I came across an answer that suggests to use
var list = new ArrayList();
I was surprised to find a raw type here, and I am simply wondering: does
var use the
( in the mean time, the answer was changed to use
<String>, but I am still curious, but "principles" here )
I saw other questions such as this, but they all use the diamond operator:
var list = new ArrayList<>();
Now I am simply wondering: does
var change how we should (not) be using raw types? Or is that suggestion to leave out
<> simply bad practice?
I came across an answer that suggests to use...
I would ignore that answer, because as you point out, it uses raw types and it types
list as specifically
ArrayList. (Update: The answerer edited their answer to add an element type.) Instead:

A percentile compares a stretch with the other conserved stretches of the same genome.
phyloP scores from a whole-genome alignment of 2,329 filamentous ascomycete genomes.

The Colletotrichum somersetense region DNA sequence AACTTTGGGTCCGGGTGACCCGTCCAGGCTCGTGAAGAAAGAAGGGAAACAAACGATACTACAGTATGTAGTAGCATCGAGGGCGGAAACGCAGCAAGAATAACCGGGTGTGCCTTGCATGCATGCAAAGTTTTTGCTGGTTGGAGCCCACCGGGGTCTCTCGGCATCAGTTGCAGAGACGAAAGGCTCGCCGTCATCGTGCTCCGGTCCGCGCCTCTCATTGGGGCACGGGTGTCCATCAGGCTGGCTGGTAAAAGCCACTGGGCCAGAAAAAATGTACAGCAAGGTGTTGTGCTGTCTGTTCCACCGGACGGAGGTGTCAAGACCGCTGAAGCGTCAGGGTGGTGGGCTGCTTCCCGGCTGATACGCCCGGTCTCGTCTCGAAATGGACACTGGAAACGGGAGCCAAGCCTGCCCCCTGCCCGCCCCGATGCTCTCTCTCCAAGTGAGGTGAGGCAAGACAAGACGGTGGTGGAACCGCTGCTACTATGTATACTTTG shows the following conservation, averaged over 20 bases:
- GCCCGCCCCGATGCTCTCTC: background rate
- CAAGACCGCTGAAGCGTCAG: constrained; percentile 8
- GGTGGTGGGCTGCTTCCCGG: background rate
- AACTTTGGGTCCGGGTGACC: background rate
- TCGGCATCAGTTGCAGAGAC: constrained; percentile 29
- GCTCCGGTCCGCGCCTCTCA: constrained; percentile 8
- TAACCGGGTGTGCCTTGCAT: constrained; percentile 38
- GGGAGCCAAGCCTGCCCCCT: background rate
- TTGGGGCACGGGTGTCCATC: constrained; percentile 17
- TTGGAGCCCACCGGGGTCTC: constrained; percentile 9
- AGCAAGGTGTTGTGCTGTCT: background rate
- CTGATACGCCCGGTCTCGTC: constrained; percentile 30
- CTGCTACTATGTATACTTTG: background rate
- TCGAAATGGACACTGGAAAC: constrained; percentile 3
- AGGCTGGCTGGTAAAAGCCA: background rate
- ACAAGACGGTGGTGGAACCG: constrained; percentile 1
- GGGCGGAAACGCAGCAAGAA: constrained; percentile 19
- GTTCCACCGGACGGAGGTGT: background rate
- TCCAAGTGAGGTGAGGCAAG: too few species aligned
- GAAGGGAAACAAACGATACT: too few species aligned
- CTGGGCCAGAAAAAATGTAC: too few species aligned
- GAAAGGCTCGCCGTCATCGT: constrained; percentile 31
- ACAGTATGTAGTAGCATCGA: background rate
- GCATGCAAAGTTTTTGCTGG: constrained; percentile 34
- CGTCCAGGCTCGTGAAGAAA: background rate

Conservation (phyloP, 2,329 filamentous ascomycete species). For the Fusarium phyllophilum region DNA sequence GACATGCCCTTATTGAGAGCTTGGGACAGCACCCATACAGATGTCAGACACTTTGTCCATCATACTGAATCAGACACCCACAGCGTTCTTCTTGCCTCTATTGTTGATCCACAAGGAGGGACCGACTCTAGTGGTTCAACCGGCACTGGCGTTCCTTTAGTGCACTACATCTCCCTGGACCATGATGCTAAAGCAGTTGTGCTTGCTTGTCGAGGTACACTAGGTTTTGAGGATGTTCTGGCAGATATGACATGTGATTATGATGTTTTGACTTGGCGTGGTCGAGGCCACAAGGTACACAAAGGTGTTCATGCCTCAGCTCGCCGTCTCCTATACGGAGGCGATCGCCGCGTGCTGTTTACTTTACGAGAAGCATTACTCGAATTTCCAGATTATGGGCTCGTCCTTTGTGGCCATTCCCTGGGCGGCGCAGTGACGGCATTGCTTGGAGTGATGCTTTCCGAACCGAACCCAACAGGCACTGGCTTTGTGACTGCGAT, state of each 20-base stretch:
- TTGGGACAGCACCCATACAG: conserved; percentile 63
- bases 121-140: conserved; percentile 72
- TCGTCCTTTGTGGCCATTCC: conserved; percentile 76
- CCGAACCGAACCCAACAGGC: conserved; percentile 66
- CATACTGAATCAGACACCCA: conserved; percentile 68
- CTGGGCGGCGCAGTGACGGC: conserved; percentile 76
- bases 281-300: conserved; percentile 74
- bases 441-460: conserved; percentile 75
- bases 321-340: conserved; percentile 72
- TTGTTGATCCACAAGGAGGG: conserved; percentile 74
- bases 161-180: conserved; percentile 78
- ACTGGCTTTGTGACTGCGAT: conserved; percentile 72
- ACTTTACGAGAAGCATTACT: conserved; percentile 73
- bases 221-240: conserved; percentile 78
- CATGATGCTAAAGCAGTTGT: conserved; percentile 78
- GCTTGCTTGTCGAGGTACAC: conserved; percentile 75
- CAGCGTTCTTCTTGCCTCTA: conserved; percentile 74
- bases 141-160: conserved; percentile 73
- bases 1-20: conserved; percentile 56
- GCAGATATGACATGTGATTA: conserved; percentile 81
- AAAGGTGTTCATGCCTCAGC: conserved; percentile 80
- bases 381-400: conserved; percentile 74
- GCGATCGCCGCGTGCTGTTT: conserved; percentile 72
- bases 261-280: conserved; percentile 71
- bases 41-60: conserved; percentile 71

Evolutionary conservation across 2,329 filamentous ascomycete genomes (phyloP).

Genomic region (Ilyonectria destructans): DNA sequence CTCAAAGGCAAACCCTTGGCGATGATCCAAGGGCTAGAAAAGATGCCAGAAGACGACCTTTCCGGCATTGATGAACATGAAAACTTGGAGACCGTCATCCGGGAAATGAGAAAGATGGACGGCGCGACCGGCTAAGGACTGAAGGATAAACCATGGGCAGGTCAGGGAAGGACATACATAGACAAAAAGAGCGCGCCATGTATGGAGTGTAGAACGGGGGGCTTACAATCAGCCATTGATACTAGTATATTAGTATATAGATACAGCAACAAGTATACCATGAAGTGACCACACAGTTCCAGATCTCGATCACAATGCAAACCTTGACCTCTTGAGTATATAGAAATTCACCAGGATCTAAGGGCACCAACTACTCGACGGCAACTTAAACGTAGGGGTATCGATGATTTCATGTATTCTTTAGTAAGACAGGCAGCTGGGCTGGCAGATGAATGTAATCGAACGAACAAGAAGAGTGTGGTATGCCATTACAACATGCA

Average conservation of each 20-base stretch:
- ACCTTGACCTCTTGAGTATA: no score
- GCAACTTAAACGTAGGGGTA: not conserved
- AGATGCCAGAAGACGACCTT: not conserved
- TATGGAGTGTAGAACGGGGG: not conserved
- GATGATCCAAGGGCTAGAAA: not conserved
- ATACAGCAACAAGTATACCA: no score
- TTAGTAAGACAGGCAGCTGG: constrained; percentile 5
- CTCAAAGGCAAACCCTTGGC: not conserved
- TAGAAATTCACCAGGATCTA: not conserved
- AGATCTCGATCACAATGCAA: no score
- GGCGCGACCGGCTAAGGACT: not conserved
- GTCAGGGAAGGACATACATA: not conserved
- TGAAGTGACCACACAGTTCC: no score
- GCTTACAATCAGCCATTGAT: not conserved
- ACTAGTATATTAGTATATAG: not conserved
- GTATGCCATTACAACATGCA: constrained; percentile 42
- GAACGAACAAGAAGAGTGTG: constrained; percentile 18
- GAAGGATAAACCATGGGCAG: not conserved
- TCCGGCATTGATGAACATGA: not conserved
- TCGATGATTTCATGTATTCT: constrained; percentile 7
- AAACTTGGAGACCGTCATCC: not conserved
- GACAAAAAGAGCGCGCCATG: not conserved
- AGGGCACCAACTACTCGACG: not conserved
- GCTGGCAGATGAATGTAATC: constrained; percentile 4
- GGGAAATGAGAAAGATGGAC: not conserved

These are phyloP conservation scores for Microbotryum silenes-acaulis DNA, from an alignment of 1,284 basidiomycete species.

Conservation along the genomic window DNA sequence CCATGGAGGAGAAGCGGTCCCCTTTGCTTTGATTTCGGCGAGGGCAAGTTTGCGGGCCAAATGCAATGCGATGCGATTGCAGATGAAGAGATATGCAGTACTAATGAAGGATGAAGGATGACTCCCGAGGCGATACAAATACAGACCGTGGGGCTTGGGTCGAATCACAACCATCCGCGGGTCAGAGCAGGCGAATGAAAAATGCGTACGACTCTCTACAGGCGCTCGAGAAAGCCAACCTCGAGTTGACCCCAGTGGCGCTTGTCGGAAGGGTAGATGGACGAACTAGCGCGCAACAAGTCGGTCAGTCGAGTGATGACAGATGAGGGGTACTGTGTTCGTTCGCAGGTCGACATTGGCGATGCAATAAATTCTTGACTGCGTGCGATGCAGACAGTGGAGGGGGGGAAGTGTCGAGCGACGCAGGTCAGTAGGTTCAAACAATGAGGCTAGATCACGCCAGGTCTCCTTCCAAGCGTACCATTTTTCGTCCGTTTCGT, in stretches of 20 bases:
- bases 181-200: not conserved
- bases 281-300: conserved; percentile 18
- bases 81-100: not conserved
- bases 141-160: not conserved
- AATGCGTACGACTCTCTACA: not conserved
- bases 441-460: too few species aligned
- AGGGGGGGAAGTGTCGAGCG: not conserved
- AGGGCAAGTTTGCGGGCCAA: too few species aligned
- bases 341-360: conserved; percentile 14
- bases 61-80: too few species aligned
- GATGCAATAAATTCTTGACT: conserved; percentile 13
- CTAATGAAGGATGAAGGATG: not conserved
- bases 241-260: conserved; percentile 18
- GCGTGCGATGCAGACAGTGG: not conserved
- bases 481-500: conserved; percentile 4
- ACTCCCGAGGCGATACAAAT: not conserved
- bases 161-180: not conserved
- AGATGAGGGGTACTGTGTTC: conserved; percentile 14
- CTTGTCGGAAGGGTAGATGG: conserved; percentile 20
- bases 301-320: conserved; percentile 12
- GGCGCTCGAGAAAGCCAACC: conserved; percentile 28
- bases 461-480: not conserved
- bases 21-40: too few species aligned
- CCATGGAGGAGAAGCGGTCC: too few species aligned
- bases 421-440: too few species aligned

List<AppropriateElementType> list = new ArrayList<>();
According to the second answer you linked,
var will cause the compiler to infer an element type from the right-hand side if you include the
<>, picking the most specific type it can. In
var list = new ArrayList<>(); that would be
ArrayList<Object>, though, because it doesn't have anything more specific it can choose. But
var list = new ArrayList();, without the
<>, is using a raw type (
ArrayList), not a parameterized type with
Object as the parameter (
ArrayList<Object>, which is different).
If the use of
list is sufficiently contained (a few lines in a method), having it typed
ArrayList<X> rather than
List<X> may be acceptable (depends on your coding style), in which case:
var list = new ArrayList<AppropriateElementType>();
But generally I prefer to code to the interface rather than the concrete class.